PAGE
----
A little tidbit that most people don’t know about my family is that we have chickens. Along with my love of fashion and homemaking, I love to cook and have big dreams of supplying our family with as many necessities as possible. Chickens were an obvious addition in order to accomplish this.

Those that know me also know that I have a paralyzing fear of birds. These two things don’t go very well together. Over the course of my journey as a chicken-owner I have had to fight off a hawk with a 46″ wing span (I googled this. I also ran for my life that day with my tiny lab that I was certain would lose the battle to said hawk, a shockingly small stick considering the trees I have, and a squawk reminiscent of that of a dying seagull), chase chickens that escaped my newly constructed hawk-repellent run and configure a plan of feeding and collecting eggs that didn’t require me to wear a suit with the likeness of the Bubble Boy’s.

While conquering those road bumps, I’ve come to have a new understanding for a lot of different things. I see my daughters interest in them and am so thankful that she can grow up with a love for animals and have gratitude for the things that we are able to enjoy because of them. I enjoy knowing what is going into my body when I eat my eggs. A big one for me has been learning to appreciate something, even though I don’t like it. There’s something incredibly simple and beautiful in that. I jokingly tell people that I have a love-hate relationship with the girls because some days, I seriously don’t feel like taking care of them, but it is a hobby that I am required to commit to. It’s been interesting and hysterical all at the same time! Here are some quick little facts about me and my chickens.

Are they free range?

You may see the enclosed run and think that they are not free-range, but actually they are. They are not pasture raised because of the possible dangers of predators. Feel free to inquire with me about the requirements of free-range vs. pasture raised! It’s actually really interesting!

How many and what kind do you have?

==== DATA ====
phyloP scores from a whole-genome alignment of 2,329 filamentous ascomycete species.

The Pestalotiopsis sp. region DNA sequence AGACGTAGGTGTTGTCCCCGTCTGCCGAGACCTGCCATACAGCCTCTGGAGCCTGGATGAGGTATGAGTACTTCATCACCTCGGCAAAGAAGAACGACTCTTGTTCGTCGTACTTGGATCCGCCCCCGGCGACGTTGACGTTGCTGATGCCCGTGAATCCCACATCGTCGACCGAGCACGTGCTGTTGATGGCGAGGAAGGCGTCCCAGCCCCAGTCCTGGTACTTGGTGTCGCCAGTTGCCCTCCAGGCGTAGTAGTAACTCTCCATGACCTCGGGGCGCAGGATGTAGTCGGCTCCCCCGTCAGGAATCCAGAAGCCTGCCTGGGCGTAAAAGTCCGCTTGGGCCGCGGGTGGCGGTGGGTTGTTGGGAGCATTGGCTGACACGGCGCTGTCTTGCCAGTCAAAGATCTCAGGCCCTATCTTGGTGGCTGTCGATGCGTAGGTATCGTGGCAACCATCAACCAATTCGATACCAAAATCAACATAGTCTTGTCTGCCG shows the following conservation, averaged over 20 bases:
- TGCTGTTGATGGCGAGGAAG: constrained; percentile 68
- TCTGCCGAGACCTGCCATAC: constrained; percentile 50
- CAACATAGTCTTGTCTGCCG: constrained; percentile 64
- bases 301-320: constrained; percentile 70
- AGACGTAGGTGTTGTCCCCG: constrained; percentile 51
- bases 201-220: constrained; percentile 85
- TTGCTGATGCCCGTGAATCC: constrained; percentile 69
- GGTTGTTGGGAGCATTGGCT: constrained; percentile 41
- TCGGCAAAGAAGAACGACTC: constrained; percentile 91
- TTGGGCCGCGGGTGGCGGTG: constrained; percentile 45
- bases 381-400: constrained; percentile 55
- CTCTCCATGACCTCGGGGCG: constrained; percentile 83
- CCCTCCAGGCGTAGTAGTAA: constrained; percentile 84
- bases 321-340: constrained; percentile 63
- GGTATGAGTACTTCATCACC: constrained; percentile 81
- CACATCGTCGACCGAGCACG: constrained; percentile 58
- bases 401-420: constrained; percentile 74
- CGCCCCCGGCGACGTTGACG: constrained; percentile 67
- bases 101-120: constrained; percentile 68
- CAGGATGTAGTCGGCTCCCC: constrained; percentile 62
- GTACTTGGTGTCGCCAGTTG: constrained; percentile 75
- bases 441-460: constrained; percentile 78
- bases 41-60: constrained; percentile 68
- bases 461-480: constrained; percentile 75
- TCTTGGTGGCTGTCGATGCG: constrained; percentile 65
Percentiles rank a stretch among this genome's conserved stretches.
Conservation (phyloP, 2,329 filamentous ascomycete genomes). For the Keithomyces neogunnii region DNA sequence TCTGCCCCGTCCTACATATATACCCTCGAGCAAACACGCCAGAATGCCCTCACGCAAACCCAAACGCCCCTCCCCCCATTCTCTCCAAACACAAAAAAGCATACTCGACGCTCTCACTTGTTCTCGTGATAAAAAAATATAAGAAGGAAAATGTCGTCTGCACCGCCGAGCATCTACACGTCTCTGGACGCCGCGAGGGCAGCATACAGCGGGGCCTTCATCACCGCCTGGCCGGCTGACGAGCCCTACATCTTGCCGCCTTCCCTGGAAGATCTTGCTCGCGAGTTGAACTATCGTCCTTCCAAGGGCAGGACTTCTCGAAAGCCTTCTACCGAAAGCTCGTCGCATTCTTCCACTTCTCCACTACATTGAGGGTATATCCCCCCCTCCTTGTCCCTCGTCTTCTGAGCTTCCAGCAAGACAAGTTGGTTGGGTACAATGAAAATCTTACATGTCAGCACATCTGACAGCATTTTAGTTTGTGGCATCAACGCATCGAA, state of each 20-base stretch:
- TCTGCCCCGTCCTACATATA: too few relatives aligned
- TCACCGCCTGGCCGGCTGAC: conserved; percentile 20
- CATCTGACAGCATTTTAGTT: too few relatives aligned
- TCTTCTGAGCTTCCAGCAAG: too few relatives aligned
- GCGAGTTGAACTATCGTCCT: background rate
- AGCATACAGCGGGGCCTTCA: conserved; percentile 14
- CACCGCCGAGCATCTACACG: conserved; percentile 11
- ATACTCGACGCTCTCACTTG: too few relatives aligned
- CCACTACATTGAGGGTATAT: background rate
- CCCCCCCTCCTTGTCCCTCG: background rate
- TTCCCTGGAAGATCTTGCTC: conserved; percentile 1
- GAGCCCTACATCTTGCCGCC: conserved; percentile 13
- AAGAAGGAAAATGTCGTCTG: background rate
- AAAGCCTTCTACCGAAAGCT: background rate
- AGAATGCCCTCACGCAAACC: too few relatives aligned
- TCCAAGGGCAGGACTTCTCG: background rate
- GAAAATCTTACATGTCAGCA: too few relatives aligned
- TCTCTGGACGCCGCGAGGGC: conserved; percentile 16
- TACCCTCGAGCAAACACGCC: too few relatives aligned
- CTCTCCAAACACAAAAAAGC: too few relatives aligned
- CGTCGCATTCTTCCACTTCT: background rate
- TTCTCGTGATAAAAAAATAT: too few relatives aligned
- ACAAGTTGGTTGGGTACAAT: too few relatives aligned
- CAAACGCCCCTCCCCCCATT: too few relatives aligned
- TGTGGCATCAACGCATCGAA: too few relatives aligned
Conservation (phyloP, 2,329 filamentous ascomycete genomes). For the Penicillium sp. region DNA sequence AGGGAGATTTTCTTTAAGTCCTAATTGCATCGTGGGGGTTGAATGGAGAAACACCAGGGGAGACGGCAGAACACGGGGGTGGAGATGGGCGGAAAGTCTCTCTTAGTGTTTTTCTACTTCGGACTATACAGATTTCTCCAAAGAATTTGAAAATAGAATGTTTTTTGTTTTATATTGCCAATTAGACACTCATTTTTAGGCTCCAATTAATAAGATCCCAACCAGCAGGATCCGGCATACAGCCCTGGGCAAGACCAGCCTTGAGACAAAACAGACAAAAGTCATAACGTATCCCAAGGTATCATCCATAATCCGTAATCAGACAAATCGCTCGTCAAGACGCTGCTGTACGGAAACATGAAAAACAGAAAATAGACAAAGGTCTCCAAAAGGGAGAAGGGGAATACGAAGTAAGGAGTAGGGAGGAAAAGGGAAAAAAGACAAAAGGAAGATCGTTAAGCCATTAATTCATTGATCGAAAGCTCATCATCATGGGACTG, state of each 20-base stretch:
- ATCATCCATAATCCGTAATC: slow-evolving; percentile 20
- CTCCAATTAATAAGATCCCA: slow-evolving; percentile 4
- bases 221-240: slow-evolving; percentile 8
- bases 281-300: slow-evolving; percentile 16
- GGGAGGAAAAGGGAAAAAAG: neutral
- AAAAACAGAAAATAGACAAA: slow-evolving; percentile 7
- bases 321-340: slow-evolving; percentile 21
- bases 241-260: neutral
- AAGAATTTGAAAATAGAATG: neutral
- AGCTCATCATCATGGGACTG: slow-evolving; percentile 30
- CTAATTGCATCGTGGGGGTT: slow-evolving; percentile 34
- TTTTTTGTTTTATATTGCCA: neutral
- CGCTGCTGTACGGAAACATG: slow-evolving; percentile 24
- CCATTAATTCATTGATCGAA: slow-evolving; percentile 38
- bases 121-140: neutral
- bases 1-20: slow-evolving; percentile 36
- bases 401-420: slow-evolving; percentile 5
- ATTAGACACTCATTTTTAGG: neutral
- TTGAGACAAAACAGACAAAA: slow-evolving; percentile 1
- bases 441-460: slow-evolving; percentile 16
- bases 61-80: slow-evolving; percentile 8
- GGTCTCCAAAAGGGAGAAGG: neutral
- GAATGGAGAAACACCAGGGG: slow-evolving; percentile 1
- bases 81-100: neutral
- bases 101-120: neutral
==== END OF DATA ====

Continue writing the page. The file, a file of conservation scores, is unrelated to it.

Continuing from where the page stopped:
We have seven chickens. We started with nine, but lost one to the hawk and one to disease. I have four dominiques that lay brown eggs and three easter-eggers that lay varying shades of blue.

What do they eat?

They eat any and all vegetable scraps, yogurt, grains and their feed that we purchase from a local farm co-op.

Do they have names?

Indeed. Penny, Kentucky, EB, Templeton (she was one that we didn’t order but snuck in), Louise, Little, Chanticleer

Does your dog give them trouble?

No! It’s actually great, when one of them gets out of the run, Willow actually helps me to herd them in a very non-aggressive way!

How many eggs do you get per day?

On average 4 per day, but they are fussy little things. When the days are shorter, they lay less (putting lights in their house has helped) and the temperatures also change their output. You can find all sorts of tips in chat groups!

I hope that you guys enjoy this and if you are contemplating getting chickens, please ask away! I was in no way knowledgable to begin with, but there are some really great community resources and books out there!

 

Valentine’s Day DIY

Any excuse to have a themed party, is one that I jump on. Elliot enjoys the little details and I am hopeful that one day she will know how much love was put into them. That being said, to go out and just buy everything that I see and love gets pricy. Seasonal garlands can get expensive and they are SUPER simple to make. I’ve used felt and yarn, but you could easily do with cut construction paper or whatever you have!